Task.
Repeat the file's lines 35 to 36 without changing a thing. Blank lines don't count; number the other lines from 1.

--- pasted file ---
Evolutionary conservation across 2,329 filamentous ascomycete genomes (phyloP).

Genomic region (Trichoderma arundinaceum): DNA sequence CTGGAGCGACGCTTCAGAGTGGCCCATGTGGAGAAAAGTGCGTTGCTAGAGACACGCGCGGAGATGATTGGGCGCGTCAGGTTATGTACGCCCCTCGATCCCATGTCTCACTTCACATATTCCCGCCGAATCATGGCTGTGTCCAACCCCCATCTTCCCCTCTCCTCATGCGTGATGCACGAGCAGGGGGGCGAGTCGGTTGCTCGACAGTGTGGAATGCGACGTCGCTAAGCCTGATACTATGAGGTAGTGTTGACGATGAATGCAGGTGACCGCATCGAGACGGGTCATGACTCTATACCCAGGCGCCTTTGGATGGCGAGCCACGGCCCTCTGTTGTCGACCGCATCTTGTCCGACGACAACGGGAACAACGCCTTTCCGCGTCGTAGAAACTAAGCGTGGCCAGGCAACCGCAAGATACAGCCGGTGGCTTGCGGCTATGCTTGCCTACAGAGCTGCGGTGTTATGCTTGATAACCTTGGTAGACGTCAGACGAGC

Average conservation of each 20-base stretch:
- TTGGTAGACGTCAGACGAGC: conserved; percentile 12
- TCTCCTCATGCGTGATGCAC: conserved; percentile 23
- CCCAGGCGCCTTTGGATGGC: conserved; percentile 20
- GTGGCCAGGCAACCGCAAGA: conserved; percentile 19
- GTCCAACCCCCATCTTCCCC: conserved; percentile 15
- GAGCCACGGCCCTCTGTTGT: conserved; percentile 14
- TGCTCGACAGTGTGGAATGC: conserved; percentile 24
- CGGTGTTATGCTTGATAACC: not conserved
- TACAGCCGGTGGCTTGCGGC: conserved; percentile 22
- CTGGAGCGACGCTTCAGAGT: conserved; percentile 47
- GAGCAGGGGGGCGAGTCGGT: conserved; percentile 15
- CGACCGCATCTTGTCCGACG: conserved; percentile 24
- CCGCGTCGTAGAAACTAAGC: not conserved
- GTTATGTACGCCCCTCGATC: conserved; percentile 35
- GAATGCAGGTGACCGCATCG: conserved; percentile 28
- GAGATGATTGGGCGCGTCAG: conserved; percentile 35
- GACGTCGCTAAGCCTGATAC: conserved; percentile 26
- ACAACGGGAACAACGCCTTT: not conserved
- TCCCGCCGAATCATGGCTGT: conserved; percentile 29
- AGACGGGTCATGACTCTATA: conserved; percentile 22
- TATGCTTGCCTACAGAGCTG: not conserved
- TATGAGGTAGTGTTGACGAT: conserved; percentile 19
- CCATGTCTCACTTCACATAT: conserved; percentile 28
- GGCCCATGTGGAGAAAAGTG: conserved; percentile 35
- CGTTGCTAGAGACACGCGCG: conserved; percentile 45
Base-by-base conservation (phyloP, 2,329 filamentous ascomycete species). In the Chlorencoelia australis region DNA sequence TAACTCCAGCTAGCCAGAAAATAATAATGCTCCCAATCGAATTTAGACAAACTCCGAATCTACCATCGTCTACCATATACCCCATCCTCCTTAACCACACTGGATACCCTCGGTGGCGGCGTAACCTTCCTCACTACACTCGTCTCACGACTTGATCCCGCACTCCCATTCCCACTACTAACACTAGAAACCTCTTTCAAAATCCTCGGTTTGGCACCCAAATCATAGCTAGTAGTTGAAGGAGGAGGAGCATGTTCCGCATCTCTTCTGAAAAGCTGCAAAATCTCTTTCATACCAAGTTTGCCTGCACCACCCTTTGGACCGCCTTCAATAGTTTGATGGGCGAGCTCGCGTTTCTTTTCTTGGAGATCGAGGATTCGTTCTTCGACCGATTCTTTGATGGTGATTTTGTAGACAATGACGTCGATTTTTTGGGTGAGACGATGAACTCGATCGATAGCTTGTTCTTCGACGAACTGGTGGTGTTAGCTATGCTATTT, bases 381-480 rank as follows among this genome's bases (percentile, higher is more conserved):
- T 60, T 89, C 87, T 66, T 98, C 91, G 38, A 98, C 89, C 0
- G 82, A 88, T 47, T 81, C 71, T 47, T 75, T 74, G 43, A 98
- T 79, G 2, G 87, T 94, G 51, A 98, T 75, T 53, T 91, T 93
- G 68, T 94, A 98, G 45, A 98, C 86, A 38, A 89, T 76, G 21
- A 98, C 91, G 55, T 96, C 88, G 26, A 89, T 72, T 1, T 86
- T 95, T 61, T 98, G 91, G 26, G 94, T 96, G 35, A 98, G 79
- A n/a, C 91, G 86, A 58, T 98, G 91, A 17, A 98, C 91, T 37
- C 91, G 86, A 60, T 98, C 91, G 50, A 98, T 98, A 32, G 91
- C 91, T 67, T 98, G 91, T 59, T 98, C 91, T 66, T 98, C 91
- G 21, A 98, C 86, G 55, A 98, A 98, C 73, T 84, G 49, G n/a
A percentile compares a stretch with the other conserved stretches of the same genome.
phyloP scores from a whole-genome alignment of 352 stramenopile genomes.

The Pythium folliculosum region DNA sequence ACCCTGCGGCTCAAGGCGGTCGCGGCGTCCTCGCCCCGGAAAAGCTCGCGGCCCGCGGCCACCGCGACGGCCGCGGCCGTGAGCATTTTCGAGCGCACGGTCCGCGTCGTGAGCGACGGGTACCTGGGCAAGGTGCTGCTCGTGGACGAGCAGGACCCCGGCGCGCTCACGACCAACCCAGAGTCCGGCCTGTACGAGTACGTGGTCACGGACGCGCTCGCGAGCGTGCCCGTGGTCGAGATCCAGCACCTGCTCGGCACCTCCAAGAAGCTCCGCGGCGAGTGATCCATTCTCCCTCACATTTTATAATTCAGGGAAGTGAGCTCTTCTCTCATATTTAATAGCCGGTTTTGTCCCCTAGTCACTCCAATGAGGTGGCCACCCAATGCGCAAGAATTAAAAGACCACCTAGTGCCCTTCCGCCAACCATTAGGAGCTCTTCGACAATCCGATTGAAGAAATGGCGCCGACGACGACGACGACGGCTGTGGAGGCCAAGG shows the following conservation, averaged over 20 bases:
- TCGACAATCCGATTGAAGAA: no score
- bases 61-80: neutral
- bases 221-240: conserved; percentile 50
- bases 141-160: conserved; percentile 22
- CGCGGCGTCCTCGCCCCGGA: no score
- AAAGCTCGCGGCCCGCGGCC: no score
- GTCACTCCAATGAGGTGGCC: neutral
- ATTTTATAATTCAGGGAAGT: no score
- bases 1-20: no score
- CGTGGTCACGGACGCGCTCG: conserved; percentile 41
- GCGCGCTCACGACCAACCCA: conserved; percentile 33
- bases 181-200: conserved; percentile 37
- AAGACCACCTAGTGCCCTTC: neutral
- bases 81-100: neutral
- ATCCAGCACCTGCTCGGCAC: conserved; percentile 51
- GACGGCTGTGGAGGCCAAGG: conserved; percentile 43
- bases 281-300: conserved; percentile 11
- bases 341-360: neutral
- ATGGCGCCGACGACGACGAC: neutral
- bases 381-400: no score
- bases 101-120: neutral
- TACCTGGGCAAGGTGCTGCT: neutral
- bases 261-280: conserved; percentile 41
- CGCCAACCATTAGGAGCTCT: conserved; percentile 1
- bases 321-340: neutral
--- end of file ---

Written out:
- T 95, T 61, T 98, G 91, G 26, G 94, T 96, G 35, A 98, G 79
- A n/a, C 91, G 86, A 58, T 98, G 91, A 17, A 98, C 91, T 37